From the title, you might mistaken this for a military-themed gay adult film, but Private Dicks: Men Exposed is actually a 1999 HBO documentary where men talk about all things related to the penis. It is a companion piece to the filmmakers' own Breasts: A Documentary. While there are several brief nude shots of some of the dozen or so men featured, this is essentially a "talking heads" documentary where the men mostly appear clothed, or in their underwear, or only the top half of their body is shown. Anyone hoping for some prurient entertainment will be disappointed, particularly as many of the men are approaching senior citizenship or are quite out of shape.
Unfortunately, what's left is simply not very interesting. This may have had more appeal for the groundbreaking shock value of seeing male nudity when it aired on HBO originally, but on DVD, the film takes on a school lecture feel where you think you are watching something required for a college course. The men, a mix of both gay and straight, don't reveal anything that is particularly insightful as they ramble on about losing virginity, the appeal of masturbation, the fixation on size, their thoughts on foreskin, STD/disease issues, and their declining libidos. This is all material that anyone who is a man or who has ever hung around with men already knows. Men mostly wish they were bigger. Men think about sex all the time. Men like to self-pleasure themselves. Men who aren't gay don't like to look at other men's penises. Is any of this any surprise to anyone? The only moments that stray from the usual guy-talk are the portions featuring two transsexuals, one male-to-female, and one female-to-male, who offer their unique takes on whether they have a penis and what their genitalia means to their sense of identity, and the segments featuring a wheelchair-bound man who recounts his pre-and-post-paralysis sexual experiences. Then there are the somewhat funny clips of the man who purports that he has a tiny 2" penis (which they never show), until you watch the extras and find out the filmmakers were duped by a professional hoaxer. More on that in the "Extras" section below.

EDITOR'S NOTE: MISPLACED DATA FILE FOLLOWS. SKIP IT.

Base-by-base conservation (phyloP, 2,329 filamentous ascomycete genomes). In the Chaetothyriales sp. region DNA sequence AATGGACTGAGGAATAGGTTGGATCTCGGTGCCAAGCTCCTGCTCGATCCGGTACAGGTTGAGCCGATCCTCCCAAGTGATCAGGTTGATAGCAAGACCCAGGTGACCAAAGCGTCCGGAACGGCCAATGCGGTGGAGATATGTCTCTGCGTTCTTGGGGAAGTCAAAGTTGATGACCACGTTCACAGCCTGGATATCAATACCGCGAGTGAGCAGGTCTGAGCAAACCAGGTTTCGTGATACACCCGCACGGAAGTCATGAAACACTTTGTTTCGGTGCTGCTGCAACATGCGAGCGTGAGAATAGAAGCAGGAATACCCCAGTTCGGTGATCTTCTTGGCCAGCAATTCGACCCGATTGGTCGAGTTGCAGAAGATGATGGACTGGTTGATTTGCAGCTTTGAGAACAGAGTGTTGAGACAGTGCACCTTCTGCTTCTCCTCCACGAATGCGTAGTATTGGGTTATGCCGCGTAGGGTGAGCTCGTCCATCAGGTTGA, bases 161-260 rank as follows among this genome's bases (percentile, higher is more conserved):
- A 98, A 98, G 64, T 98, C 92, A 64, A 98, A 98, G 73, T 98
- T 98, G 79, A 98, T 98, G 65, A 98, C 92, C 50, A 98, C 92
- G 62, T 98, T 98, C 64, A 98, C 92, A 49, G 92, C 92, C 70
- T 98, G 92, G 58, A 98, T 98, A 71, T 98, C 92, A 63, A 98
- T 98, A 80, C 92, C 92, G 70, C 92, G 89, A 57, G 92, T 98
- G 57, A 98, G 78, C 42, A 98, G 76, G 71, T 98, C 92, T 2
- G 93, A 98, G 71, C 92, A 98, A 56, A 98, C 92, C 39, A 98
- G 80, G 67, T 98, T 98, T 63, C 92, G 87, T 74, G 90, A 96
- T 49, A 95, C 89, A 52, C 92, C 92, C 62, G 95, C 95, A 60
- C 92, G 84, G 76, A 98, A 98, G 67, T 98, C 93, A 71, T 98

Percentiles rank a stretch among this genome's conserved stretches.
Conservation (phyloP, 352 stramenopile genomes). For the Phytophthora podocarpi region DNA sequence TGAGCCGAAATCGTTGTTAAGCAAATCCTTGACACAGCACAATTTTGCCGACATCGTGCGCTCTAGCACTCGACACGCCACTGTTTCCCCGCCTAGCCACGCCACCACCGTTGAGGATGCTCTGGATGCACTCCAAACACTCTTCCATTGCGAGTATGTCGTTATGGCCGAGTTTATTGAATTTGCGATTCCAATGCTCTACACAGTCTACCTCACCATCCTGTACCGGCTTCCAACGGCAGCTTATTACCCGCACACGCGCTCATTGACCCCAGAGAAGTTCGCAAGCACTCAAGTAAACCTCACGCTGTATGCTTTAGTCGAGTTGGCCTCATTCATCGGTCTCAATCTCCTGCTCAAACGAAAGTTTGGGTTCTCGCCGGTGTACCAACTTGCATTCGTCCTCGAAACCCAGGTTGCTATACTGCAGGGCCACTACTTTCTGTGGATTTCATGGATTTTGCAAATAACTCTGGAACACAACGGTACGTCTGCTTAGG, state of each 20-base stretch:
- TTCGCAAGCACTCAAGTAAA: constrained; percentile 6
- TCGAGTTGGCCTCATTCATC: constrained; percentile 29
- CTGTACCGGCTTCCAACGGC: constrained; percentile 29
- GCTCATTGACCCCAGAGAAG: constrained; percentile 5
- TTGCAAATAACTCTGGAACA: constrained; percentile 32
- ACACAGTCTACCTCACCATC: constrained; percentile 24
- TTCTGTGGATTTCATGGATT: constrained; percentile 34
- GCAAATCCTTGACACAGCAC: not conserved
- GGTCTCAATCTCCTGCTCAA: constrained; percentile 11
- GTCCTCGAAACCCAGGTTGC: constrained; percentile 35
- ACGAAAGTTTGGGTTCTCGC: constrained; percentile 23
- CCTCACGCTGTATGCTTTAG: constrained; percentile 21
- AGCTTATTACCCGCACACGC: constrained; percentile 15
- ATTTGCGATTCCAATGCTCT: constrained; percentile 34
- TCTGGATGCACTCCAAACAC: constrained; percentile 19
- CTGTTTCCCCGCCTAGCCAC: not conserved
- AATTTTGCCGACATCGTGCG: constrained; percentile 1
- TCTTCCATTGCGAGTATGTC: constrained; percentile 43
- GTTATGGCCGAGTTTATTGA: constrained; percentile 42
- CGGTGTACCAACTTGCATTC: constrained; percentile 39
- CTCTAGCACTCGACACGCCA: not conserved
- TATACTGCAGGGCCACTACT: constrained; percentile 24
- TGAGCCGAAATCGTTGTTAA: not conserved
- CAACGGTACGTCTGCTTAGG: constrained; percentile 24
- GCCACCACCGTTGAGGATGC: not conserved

This was originally an HBO program, so the DVD retains the original full-frame aspect ratio of the TV feature. The video quality is on par with what you would expect for a DVD release of a television show from just a few years ago. As a documentary filmed in a studio setting against plain backgrounds, there are not any visuals here that will challenge your video display. There are a few short clips interspersed from vintage sex education films, and the quality of those is as expected for such older material.
The one audio track is Dolby Digital 2.0. It frankly may as well have been mono, as it is little more than men talking without any background music, but the audio is clear and the voices are easy to understand. It doesn't detract anything from nor add anything to the experience whether you are hearing this on your home theater system or through your built-in TV speakers.
The DVD has two bonus featurettes, one with the filmmakers Thom Powers and Meema Spadola, and the other with the professional hoaxer who tricked the filmmakers in order to appear in the film. Video and audio quality on both featurettes is clear.
The featurette with the filmmakers is about 11 minutes long, and they spend most of the time talking about how the project came into being. The filmmakers commend HBO for supporting this follow-up to their documentary about Breasts, talk about their initial reservations whether they could find men willing to discuss their penises and appear nude, and reveal that the network decided the nudity standard was that there could be no erections shown in the film.
The more interesting featurette is the short 5 minutes with Alan Abel, who tricked the filmmakers into believing he was willing to be filmed talking about his small 2" penis and how it has affected his life. We learn that in the original HBO premiere, the man, who went by the name "Bruce," was identified as a musician and only later was his screentag changed to say "Professional Hoaxer" as it does on the DVD feature. Alan Abel discusses his motivation for pulling this prank, and about the subsequent media fascination once his hoax was revealed.
The DVD bonus features also include simple text biographies of both filmmakers, and trailers for several other releases from First Run Features.
The program has the feel of the hour-long documentary cable TV special that it is, and may be a mildly amusing distraction when nothing else is on TV. Unfortunately, the content is not insightful enough nor are the men and their flaccid penises "hot" enough that this would bear repeat viewings on either the educational or prurient levels. Any shock value of seeing male nudity on mainstream cable television is lost on DVD, and the feature does not have much else going for it. This might entertain you for an hour if it was airing late one night on cable, but frankly is not worth the price of a rental.